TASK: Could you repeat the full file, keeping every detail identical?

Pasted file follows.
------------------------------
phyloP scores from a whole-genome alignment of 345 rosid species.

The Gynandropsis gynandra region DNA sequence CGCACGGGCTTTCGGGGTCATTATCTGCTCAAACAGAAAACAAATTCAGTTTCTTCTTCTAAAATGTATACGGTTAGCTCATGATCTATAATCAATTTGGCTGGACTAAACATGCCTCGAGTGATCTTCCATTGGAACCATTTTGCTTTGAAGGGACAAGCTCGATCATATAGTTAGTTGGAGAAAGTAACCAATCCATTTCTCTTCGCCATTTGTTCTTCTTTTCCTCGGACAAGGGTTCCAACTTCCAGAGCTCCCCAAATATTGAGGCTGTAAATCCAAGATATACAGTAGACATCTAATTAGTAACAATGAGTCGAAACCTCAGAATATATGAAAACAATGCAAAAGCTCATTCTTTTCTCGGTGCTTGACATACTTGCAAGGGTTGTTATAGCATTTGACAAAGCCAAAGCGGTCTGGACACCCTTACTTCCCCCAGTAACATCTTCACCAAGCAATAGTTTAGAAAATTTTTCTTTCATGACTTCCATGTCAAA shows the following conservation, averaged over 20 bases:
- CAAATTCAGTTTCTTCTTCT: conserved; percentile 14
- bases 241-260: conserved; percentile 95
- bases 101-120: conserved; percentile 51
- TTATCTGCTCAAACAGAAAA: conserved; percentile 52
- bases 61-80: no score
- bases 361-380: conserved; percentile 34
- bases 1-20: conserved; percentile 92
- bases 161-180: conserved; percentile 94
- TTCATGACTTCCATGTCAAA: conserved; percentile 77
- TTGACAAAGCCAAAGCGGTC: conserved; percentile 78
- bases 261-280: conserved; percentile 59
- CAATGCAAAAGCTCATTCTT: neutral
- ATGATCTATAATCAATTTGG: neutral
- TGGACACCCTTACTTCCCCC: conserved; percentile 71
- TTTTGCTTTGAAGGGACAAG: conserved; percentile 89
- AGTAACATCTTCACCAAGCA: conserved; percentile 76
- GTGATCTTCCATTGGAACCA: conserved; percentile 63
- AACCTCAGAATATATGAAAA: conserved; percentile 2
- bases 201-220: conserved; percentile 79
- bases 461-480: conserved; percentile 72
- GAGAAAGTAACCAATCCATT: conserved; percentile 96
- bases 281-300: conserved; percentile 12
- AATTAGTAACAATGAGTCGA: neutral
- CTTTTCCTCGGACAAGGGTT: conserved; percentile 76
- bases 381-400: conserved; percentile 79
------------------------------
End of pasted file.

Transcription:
phyloP scores from a whole-genome alignment of 345 rosid species.

The Gynandropsis gynandra region DNA sequence CGCACGGGCTTTCGGGGTCATTATCTGCTCAAACAGAAAACAAATTCAGTTTCTTCTTCTAAAATGTATACGGTTAGCTCATGATCTATAATCAATTTGGCTGGACTAAACATGCCTCGAGTGATCTTCCATTGGAACCATTTTGCTTTGAAGGGACAAGCTCGATCATATAGTTAGTTGGAGAAAGTAACCAATCCATTTCTCTTCGCCATTTGTTCTTCTTTTCCTCGGACAAGGGTTCCAACTTCCAGAGCTCCCCAAATATTGAGGCTGTAAATCCAAGATATACAGTAGACATCTAATTAGTAACAATGAGTCGAAACCTCAGAATATATGAAAACAATGCAAAAGCTCATTCTTTTCTCGGTGCTTGACATACTTGCAAGGGTTGTTATAGCATTTGACAAAGCCAAAGCGGTCTGGACACCCTTACTTCCCCCAGTAACATCTTCACCAAGCAATAGTTTAGAAAATTTTTCTTTCATGACTTCCATGTCAAA shows the following conservation, averaged over 20 bases:
- CAAATTCAGTTTCTTCTTCT: conserved; percentile 14
- bases 241-260: conserved; percentile 95
- bases 101-120: conserved; percentile 51
- TTATCTGCTCAAACAGAAAA: conserved; percentile 52
- bases 61-80: no score
- bases 361-380: conserved; percentile 34
- bases 1-20: conserved; percentile 92
- bases 161-180: conserved; percentile 94
- TTCATGACTTCCATGTCAAA: conserved; percentile 77
- TTGACAAAGCCAAAGCGGTC: conserved; percentile 78
- bases 261-280: conserved; percentile 59
- CAATGCAAAAGCTCATTCTT: neutral
- ATGATCTATAATCAATTTGG: neutral
- TGGACACCCTTACTTCCCCC: conserved; percentile 71
- TTTTGCTTTGAAGGGACAAG: conserved; percentile 89
- AGTAACATCTTCACCAAGCA: conserved; percentile 76
- GTGATCTTCCATTGGAACCA: conserved; percentile 63
- AACCTCAGAATATATGAAAA: conserved; percentile 2
- bases 201-220: conserved; percentile 79
- bases 461-480: conserved; percentile 72
- GAGAAAGTAACCAATCCATT: conserved; percentile 96
- bases 281-300: conserved; percentile 12
- AATTAGTAACAATGAGTCGA: neutral
- CTTTTCCTCGGACAAGGGTT: conserved; percentile 76
- bases 381-400: conserved; percentile 79